Mr Tony Smith FRCS ORTH
Specialist Knee Surgery

Telephone: 01978 268050
Email: info@northwaleskneeclinic.co.uk


Early Knee Arthritis

Early arthritic changes in the knee joint are extremely common place in our population, partly as a result of increasing demands being placed on our knee joints and increased expectations with respect to activity levels and management of symptoms.

The initial management of early arthritis or 'wear and tear' as doctors often call it, is non surgical.

Exercise and weight control are essential, your GP and physiotherapist will often be able to advise and help you with this. The occasional use of painkillers and anti-inflammatories will often be helpful as well, particularly before a long walk or round of golf. Increasingly patients are using non-prescription preparations, there is no doubt that fish oils can be beneficial and some patients report significant improvement on using Glucosamine/Chondroitin Sulphate preparations.

Physiotherapy for early arthritis is also helpful for a number of reasons. Keeping a knee mobile and the muscles around it strong preserves joint function. In the early stages of arthritis or 'wear and tear' the knee may start to develop a flexion contracture (preventing the knee from going fully straight), physiotherapy can often be helpful in restoring full or near full extension at this stage. The input of a physiotherapist can also be extremely helpful if a patient presents with an isolated area of arthritis behind the knee cap (patella-femoral arthritis).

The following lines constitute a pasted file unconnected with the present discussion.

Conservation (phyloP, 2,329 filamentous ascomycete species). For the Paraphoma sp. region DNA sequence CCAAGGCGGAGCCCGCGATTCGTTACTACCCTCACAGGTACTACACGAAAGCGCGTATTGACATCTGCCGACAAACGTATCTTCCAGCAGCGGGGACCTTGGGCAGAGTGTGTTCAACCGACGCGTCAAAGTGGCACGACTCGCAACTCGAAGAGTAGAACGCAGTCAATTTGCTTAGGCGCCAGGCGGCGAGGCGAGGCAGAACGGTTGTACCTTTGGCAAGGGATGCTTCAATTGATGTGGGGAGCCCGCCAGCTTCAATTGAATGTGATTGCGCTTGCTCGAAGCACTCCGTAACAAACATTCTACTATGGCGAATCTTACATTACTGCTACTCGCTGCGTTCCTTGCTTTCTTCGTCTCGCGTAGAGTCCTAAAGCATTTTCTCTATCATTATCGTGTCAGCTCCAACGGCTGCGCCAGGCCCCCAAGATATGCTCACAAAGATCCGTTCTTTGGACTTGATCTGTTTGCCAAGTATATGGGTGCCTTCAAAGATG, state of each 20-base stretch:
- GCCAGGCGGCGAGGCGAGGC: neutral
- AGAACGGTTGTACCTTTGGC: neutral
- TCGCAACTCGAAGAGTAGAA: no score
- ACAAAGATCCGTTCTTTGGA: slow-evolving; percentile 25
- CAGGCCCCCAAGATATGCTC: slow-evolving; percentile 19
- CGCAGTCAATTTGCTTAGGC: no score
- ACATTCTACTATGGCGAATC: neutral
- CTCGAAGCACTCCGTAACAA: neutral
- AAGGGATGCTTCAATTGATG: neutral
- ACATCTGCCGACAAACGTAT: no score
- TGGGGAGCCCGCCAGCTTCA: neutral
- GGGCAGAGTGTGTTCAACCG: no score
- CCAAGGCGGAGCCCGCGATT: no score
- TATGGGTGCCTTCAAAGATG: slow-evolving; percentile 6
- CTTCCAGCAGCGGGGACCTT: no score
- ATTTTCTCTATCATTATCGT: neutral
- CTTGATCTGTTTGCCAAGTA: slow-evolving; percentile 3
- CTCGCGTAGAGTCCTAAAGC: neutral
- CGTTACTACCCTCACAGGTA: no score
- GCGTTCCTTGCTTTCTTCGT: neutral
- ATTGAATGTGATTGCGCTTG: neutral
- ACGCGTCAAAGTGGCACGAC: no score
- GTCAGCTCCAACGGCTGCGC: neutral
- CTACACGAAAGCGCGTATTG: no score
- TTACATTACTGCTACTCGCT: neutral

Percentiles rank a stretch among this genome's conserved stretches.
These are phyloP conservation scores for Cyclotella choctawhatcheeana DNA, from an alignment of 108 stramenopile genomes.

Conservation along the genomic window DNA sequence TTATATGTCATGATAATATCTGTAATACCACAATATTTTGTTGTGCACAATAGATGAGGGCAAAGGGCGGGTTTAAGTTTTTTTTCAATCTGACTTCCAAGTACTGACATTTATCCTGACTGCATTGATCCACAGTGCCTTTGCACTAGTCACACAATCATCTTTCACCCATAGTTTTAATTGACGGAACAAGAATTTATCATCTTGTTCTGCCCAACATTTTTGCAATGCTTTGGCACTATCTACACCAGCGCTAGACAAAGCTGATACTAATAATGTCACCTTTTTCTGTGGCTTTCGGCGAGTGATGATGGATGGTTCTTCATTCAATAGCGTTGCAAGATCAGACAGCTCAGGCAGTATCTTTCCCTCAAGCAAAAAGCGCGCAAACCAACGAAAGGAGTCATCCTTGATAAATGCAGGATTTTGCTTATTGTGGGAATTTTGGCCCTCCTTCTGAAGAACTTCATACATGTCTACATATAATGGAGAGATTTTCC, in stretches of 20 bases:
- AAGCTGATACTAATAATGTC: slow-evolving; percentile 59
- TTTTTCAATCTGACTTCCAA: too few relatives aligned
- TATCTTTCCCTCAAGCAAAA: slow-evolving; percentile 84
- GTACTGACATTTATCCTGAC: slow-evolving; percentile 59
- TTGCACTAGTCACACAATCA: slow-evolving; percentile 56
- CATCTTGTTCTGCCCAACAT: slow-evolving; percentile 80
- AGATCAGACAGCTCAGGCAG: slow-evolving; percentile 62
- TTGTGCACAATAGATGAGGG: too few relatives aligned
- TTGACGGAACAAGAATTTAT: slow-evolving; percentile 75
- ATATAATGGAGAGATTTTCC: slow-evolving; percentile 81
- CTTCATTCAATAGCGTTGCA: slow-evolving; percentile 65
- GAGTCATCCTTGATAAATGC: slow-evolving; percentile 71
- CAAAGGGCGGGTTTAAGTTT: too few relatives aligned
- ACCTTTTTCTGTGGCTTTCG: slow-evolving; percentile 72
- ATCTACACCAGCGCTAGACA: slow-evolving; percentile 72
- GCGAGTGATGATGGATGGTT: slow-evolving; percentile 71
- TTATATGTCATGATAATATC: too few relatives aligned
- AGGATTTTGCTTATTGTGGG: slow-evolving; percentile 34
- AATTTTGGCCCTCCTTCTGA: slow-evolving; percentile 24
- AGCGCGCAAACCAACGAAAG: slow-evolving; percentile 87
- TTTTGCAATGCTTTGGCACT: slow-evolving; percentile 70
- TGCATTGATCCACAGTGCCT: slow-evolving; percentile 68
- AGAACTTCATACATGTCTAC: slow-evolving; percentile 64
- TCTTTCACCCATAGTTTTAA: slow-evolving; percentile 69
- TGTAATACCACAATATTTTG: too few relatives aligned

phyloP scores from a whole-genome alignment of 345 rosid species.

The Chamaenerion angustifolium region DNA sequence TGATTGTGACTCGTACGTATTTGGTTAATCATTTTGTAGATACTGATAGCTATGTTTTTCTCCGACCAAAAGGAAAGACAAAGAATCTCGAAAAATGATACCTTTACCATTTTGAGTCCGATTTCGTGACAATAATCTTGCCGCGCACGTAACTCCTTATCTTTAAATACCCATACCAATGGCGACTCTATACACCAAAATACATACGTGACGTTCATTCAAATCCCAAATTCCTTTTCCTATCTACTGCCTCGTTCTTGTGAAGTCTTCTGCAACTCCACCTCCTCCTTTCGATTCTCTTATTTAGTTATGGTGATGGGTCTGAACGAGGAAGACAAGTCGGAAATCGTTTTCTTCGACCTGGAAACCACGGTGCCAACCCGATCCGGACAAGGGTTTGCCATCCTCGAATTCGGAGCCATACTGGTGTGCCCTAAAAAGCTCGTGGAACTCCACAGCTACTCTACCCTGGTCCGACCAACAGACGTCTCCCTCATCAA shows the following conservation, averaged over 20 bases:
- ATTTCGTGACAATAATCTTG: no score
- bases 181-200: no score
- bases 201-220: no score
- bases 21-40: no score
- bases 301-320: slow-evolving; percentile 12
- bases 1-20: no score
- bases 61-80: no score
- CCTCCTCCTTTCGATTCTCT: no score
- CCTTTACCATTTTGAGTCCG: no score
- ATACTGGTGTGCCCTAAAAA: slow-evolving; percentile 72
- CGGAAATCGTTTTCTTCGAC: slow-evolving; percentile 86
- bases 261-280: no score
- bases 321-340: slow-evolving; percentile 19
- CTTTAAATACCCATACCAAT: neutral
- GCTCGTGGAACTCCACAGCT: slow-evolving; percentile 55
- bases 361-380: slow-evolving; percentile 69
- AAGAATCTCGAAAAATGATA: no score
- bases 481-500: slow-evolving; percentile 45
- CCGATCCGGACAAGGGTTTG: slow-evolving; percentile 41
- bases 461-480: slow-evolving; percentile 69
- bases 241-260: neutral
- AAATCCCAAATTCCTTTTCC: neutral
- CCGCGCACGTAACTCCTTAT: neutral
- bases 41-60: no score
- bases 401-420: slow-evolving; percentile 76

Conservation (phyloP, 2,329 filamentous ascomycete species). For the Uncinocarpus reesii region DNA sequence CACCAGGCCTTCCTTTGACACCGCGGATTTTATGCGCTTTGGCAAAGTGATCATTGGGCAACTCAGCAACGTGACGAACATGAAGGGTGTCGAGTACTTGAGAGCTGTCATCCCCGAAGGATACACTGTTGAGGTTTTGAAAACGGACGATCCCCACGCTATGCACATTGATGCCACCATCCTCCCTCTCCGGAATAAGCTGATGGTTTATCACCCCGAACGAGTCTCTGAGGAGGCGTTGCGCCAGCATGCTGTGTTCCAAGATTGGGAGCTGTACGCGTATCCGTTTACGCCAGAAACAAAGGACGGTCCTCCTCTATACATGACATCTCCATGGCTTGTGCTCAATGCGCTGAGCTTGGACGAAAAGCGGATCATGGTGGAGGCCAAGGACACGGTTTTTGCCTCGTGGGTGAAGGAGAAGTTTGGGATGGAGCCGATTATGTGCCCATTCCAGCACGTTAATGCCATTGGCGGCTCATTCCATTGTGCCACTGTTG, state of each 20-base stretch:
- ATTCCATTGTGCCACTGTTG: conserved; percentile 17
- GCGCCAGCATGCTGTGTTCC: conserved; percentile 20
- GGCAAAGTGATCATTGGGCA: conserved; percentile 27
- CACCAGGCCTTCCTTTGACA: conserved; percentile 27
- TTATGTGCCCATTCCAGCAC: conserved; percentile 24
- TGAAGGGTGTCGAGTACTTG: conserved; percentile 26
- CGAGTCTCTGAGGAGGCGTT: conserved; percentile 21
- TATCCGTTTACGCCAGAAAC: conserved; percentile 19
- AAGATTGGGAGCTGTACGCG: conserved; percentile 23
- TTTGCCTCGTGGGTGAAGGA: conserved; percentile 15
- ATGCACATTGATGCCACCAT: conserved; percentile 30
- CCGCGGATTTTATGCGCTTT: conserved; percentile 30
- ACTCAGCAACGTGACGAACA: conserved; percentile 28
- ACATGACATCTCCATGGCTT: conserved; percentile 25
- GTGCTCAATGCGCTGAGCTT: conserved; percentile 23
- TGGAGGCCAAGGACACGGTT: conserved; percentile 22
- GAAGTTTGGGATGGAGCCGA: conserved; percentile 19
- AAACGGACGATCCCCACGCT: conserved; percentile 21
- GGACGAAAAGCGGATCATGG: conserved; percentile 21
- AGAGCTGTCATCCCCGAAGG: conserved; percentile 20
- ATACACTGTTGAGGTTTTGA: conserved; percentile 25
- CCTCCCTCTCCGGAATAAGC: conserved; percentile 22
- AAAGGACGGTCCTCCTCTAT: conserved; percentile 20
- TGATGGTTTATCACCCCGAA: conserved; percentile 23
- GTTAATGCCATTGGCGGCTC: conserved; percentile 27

The use of a knee brace and special orthotics (insoles) can help some people, particularly during sporting activities such as skiing. Using a knee brace long term however is rarely a satisfactory answer for most people.

Surgical intervention for early osteoarthritis of the knee has to be carefully considered and discussed. The results can be very varied, depending upon the extent of damage in the knee. In the simplest form an arthroscopy may be appropriate to tidy up any torn or degenerate meniscal cartilage. This may be supplemented with chondroplasty or microfracture as required and occasionally excision of osteophytes. Performed all together you may hear this being referred to as 'debridement' of the knee, the results of this procedure are very variable.

 

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